My Ex Emptied Our Bank Account During Divorce – What Next?

By:
Michael Tierney
Updated
June 29, 2022

Divorce is painful enough since it means the life you built with the person you loved is changing forever. However, it becomes even more painful and stressful when they do something underhanded and petty to get ahead. Unfortunately, many divorces tend to regress into petty squabbles and underhanded tactics due to some lingering spite from one or both parties. While the legal system tries to manage this issue, there is only so much it can do to protect you from this behavior. One of the worst offenses a spouse can inflict is emptying your joint bank account in the middle of the divorce proceedings.

There are few situations as disheartening as opening your banking application to discover the joint account you shared with your spouse is devoid of funds. While this might seem like something that would only happen in a legal drama series, it is more common than people realize. When it does happen, it can leave you feeling a little aimless since this is such a huge betrayal from someone you love.

However, just because your soon-to-be-ex has gone through with an underhanded tactic does not mean you cannot fight back.

This article will provide insight into what can be done when your spouse empties your joint bank account while the divorce proceedings are ongoing.

Understand Marital Property

Marital property is one of the most important things to learn about when your spouse empties your joint account. When you marry someone, you agree to share more than a life, but particular assets as well. These shared resources and assets are known as marital property since they become useable by you and your spouse.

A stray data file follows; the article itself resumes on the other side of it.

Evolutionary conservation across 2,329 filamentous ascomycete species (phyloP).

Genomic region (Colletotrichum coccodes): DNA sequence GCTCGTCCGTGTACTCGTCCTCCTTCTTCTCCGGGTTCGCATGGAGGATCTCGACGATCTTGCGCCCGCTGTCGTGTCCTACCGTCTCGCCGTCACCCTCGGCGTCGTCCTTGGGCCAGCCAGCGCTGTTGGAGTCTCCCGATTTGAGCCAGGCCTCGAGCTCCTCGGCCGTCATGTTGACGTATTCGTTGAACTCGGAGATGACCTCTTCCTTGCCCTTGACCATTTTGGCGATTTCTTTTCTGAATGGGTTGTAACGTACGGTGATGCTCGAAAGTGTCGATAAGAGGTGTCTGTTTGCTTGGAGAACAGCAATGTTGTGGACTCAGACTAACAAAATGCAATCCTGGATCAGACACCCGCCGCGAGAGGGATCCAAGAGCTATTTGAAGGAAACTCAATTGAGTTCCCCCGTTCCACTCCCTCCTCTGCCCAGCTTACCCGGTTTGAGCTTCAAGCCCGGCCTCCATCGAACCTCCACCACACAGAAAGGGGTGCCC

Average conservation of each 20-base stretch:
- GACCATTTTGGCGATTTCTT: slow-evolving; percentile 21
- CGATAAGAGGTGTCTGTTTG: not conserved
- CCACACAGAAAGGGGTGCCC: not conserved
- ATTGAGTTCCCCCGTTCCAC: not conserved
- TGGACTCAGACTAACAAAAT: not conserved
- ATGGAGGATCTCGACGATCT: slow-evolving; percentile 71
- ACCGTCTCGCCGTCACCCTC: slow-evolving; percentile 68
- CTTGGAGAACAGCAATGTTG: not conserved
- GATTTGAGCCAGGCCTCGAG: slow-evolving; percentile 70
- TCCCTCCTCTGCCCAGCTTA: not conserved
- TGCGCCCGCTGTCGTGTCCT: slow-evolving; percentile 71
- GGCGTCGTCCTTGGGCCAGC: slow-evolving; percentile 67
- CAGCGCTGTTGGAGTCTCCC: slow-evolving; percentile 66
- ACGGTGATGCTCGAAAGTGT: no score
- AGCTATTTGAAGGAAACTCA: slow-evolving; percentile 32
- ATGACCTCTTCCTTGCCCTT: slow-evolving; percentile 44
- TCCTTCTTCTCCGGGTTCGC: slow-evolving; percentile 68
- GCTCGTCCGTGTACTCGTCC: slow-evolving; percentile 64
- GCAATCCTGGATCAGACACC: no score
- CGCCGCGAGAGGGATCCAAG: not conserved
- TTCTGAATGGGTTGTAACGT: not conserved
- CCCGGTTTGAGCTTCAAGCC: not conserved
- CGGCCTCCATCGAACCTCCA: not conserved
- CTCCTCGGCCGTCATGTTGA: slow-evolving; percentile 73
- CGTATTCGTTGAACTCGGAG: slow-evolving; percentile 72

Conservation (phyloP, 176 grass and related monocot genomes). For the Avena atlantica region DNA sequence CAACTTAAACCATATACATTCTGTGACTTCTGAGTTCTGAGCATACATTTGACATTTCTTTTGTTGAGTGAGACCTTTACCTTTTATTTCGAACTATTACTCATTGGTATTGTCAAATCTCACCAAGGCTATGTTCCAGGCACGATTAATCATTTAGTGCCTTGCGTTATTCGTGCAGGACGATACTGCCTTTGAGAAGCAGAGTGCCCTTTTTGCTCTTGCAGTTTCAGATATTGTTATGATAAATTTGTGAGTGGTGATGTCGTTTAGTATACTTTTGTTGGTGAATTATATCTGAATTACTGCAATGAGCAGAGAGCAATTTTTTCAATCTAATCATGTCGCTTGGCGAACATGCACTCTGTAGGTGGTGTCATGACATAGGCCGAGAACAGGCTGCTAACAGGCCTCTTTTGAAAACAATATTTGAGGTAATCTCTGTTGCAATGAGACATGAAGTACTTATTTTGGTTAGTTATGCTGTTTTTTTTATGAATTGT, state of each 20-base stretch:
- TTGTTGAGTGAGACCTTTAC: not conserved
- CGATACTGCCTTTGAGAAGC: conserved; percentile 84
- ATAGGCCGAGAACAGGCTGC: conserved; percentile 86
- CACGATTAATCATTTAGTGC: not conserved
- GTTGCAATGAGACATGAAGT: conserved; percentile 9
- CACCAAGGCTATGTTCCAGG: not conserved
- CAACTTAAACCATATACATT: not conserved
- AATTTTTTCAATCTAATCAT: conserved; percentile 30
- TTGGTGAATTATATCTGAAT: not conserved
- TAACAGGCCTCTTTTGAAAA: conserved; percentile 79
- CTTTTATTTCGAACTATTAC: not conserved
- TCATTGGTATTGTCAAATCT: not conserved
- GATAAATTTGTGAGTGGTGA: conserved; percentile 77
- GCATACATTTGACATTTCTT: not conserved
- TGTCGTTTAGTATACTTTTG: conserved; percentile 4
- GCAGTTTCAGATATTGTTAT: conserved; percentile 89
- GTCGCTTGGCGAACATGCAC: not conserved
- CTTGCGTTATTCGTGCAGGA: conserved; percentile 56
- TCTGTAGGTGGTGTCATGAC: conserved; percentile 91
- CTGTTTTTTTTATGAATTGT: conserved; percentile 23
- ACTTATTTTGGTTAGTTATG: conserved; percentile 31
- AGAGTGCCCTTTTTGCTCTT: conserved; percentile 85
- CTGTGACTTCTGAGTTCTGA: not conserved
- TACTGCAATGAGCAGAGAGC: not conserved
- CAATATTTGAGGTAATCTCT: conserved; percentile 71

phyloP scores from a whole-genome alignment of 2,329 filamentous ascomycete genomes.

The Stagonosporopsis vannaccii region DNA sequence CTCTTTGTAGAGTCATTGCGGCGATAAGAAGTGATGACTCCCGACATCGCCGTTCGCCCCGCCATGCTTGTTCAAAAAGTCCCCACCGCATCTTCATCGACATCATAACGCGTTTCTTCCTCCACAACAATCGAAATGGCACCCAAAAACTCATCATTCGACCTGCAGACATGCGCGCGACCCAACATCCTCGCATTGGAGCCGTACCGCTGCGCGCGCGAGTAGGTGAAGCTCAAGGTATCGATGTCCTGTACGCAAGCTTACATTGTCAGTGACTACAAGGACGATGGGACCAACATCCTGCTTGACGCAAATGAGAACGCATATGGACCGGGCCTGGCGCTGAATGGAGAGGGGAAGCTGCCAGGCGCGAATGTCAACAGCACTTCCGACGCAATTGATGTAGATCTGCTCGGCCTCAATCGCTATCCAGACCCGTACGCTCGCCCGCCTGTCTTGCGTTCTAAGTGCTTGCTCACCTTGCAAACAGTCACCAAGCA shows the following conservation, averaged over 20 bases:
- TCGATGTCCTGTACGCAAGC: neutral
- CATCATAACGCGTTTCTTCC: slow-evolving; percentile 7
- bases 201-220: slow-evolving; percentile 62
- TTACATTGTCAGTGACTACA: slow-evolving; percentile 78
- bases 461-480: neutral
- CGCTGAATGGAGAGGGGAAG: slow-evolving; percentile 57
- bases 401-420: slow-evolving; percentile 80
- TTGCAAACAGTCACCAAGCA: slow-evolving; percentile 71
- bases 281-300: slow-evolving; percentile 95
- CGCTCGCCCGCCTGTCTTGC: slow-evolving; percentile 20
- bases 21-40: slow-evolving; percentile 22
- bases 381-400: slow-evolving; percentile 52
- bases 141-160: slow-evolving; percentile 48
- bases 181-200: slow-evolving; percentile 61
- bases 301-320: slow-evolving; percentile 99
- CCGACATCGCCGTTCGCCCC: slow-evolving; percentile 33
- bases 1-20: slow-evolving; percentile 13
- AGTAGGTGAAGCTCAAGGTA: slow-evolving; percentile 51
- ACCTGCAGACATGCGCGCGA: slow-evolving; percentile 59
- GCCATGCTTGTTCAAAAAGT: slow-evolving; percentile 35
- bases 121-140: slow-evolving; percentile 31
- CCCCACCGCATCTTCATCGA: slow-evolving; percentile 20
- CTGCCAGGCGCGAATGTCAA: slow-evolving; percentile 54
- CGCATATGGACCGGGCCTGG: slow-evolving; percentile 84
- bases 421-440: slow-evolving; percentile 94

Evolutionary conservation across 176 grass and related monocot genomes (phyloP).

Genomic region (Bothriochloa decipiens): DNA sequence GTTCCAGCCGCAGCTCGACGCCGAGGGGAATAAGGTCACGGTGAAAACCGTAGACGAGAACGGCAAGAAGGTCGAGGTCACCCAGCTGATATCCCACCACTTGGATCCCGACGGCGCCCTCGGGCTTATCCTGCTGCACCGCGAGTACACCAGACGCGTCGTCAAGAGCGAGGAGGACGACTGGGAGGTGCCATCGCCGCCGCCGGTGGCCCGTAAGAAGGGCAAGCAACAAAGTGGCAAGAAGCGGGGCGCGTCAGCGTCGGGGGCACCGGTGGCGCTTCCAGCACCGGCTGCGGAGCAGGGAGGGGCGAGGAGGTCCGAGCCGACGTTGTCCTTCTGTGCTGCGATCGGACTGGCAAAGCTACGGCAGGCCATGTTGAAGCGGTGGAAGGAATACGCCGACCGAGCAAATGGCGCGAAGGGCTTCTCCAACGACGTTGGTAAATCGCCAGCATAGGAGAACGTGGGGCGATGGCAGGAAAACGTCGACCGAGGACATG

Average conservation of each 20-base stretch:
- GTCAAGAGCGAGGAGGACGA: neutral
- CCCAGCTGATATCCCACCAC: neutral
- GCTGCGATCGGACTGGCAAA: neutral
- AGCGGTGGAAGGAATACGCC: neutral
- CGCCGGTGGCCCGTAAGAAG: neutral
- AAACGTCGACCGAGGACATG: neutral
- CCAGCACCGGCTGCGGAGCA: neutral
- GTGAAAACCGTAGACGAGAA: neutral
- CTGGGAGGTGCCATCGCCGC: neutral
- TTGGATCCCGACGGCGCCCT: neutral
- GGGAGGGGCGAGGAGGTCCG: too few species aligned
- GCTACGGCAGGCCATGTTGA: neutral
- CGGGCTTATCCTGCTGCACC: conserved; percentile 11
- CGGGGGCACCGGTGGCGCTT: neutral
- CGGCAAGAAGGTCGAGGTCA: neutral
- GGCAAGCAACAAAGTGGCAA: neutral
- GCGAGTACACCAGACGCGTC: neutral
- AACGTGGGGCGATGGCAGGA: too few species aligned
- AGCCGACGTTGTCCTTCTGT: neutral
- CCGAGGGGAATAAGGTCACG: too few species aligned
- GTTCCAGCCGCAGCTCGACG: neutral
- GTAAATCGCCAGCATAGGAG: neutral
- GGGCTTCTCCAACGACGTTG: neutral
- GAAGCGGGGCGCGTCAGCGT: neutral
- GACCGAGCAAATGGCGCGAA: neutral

Solution Marital property accounts for most of the resources you and your spouse have available, both in liquid funds and physical resources. Knowing what counts as marital property will give you a better idea of what you can protect from a more manipulative and underhanded spouse until the divorce is finalized.

Marital property includes:

  • Liquid funds in personal and joint bank accounts.
  • Retirement funds set aside for the future.
  • The house, apartment, condominium, or another domicile you share.
  • Any vehicles under either of your names.

Unless previously allocated via a prenuptial agreement, these assets are considered shared marital property to be divided equitably between you and your spouse in the case of divorce. While marital property usually only accounts for assets acquired during the marriage, leaving property and assets you owned before the marriage in your name, a joint account is almost always considered marital property.

Marital Property Assets

This means the funds within that account are meant to be split between the two of you rather than one of you walking away with all of it. For this reason, allowing your spouse to get away with emptying the account is not an option.

That said, most banks make it impossible for one party of a joint account to make large withdrawals of this nature without both parties being aware and consenting to it. However, the option to authorize one-sided withdrawals can be added when the account is made. The chances are that you trusted your spouse and authorized one-party withdrawals, which is understandable. Unfortunately, your spouse might choose to take advantage of this if you are getting divorced.